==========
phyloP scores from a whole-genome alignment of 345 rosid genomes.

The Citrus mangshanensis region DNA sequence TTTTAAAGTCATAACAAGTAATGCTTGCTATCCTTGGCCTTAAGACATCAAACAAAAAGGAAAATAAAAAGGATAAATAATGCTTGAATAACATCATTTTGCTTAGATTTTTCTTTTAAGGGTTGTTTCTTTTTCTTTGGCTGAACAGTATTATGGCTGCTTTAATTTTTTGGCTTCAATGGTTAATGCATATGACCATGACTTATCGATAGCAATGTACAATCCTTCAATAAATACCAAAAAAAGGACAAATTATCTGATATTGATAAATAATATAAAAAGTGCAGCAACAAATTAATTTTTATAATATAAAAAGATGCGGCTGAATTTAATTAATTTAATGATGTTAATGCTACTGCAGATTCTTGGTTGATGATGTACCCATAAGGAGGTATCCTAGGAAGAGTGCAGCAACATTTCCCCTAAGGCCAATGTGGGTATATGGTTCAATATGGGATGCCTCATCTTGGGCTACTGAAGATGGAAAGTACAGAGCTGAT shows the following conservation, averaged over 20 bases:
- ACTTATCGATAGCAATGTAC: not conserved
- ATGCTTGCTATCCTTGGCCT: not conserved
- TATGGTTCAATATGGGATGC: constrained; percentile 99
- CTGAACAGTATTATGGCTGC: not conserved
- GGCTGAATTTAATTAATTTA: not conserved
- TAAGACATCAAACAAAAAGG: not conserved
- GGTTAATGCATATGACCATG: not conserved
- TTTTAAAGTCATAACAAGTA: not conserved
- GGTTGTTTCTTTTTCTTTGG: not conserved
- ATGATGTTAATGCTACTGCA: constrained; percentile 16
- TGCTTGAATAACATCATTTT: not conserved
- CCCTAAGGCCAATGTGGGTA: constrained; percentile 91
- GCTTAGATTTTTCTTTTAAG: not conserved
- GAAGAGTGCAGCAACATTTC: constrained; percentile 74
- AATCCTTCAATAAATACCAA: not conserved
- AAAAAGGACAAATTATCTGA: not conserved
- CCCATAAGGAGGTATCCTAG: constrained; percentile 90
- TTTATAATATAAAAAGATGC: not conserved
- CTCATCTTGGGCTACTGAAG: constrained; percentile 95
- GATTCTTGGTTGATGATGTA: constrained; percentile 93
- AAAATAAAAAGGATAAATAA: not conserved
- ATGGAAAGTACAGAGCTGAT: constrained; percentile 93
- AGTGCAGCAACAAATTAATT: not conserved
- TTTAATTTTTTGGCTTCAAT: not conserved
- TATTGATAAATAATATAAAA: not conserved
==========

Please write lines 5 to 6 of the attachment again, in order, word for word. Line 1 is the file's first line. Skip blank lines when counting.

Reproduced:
- TATGGTTCAATATGGGATGC: constrained; percentile 99
- CTGAACAGTATTATGGCTGC: not conserved